Have your say on ru­ral is­sues.

Countryfile Magazine - - Contents -

Raynor Winn’s ar­ti­cle (South West Coast Path Sal­va­tion) in the Au­gust is­sue brought tears to my eyes. My hus­band was di­ag­nosed with a brain tu­mour eight years ago and de­spite be­ing told that he wouldn’t live for more than about six months, he sur­vived for seven and a half years. Dur­ing that time he stopped work­ing and in­stead ran fell races, cy­cled coun­try lanes and trails, and swam in lakes and the sea as much as he could.

Sadly, the tu­mour grew back and left him semi-paral­ysed on one side, mak­ing all these ac­tiv­i­ties al­most im­pos­si­ble. Phys­io­ther­apy helped him enough to keep walk­ing and he man­aged to scale Thorpe Cloud, in Der­byshire, with the aid of walk­ing poles a year be­fore he passed away.

While all this was go­ing on, I dis­cov­ered I had breast can­cer and although be­ing a keen run­ner, I de­cided that I would walk to aid my re­cov­ery. Come rain or shine, I walked ev­ery day for at least an hour in the coun­try­side, which to­tally lifted my spir­its.

Af­ter my hus­band passed away last year, I felt that the only thing I could do to keep my­self go­ing was to spend time out in na­ture, ei­ther walk­ing or run­ning. In the process I’ve dis­cov­ered so much more about the flora and fauna around me, and learnt to bet­ter ap­pre­ci­ate the cy­cle of life.

I can hon­estly say that be­ing out there in na­ture, in all weath­ers – snow, rain and glo­ri­ous sun­shine – has been a huge ben­e­fit, both men­tally and phys­i­cally, and I def­i­nitely wouldn’t have got through all of life’s re­cent chal­lenges without it. This had lead me to the idea of walk­ing/ run­ning as many long-dis­tance routes around the UK as I can do over the next few years. In fact, I’ve al­ready started – I re­cently com­pleted the Dales Way.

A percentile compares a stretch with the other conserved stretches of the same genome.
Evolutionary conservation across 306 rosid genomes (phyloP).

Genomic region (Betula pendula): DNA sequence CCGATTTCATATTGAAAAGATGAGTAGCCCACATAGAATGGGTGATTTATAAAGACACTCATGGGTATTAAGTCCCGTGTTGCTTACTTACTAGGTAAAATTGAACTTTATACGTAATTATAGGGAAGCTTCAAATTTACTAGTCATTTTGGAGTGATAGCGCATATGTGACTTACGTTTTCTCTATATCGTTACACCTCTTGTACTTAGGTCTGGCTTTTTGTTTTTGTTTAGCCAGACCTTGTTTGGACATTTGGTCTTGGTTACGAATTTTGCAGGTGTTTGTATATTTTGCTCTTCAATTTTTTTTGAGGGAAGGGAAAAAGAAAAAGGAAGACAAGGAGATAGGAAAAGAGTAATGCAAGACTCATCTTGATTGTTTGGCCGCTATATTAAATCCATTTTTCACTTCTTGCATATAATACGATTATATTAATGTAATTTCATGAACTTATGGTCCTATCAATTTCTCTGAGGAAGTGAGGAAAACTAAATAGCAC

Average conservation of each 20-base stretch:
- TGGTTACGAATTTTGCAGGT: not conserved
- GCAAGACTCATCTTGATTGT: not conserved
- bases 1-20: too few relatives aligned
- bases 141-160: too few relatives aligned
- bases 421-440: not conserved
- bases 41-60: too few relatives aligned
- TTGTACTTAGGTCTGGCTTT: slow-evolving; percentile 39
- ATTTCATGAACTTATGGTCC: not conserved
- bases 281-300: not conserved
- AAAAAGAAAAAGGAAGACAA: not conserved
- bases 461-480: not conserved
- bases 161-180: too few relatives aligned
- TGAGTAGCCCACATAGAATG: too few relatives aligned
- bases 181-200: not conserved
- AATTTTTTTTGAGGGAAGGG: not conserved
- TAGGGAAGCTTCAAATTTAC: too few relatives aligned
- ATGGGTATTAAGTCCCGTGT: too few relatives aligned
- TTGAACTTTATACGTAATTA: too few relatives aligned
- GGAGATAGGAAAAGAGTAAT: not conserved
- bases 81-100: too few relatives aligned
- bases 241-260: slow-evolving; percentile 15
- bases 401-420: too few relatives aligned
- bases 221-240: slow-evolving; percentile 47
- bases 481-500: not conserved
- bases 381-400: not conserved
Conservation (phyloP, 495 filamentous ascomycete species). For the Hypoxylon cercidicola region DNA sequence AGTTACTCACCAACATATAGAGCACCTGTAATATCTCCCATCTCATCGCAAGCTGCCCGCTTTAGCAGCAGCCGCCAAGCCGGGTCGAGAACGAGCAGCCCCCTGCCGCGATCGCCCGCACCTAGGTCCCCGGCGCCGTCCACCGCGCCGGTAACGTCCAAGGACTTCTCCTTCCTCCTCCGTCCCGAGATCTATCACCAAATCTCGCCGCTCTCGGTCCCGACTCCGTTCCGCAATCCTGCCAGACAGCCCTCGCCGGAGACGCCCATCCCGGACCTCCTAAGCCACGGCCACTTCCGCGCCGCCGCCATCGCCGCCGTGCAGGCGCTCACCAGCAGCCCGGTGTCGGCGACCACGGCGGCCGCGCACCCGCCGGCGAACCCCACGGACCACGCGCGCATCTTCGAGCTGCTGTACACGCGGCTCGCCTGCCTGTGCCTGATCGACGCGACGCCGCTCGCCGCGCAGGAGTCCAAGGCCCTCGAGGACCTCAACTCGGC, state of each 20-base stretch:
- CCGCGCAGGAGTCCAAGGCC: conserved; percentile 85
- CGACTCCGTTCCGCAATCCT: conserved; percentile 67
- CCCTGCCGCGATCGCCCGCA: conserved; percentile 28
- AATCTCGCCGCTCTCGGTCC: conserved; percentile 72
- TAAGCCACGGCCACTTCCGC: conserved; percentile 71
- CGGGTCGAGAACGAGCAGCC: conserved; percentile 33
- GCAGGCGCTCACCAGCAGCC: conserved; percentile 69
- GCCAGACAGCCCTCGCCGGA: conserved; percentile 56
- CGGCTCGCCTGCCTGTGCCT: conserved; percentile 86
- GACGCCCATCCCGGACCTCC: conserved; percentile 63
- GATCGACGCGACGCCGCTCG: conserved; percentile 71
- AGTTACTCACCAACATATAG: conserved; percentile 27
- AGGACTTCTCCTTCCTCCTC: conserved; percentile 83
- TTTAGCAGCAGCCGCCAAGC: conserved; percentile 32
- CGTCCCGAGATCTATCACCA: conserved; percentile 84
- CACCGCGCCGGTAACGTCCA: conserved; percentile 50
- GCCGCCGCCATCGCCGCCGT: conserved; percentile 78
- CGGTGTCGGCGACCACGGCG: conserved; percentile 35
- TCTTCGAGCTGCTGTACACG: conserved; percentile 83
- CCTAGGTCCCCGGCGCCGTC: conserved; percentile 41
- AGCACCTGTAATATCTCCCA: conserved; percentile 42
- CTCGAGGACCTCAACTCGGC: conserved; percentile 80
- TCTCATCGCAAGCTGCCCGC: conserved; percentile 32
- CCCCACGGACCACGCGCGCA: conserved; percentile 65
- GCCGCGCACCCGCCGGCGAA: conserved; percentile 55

There’s a lot to be said for the heal­ing power of na­ture, tak­ing the time to ap­pre­ci­ate the in­tri­ca­cies of life and calm­ing the mind from the hustle and bus­tle of the day-to-day. Fliss Mil­ner, Der­byshire

Edi­tor Fer­gus Collins replies: I com­pletely agree. I’ve found es­cap­ing to the hills to be ex­tremely ther­a­peu­tic in a range of cir­cum­stances. And you, I and Raynor Winn are not the only ones: writ­ers such as Richard Mabey have long known this and more and more GPs are pre­scrib­ing walk­ing and coun­try breaks as part of their treat­ments for a range of phys­i­cal and men­tal ail­ments.


Farm ma­chin­ery has ad­vanced and made agri­cul­ture more ef­fi­cient and re­duced labour. But, I en­joy walk­ing and of­ten find my­self on farm tracks where one can­not fail to no­tice large amounts of black plas­tic sheet em­bed­ded in the ground and caught on barbed­wire fenc­ing.

I’m very con­cerned about the en­vi­ron­ment due to the use and dis­posal of plas­tic. Silage, for ex­am­ple, is now tied to­gether with a plas­tic mesh and then wrapped in black plas­tic sheet. The large cylin­dri­cal bales are not easy to store or man­han­dle. I would strongly rec­om­mend a re­turn to the tra­di­tional size and shape of bales and tra­di­tional forms of silage mak­ing. Philip Brook, via email


I’m writ­ing to say how much I en­joyed the ar­ti­cle on beavers in July’s is­sue (Beaver rev­o­lu­tion). I was pleas­antly sur­prised at the num­ber of places where these an­i­mals had been in­tro­duced. But I did no­tice that none had been in­tro­duced into the foothills of more moun­tain­ous re­gions, such as Wales and the Lake Dis­trict, where so much flood­ing has oc­curred in the past few years. At the be­gin­ning and end of the

Coun­try­file pro­gramme there is a shot of a river run­ning through the up­per reaches of a re­mote val­ley. When­ever I see it, I won­der if in­tro­duc­ing beavers here could help to re­duce or even elim­i­nate flood­ing in the vil­lages below. TJ Read­ing, via email

Raynor Winn and her hus­band Moth found so­lace from life’s hard­ships on the South West Coast Path

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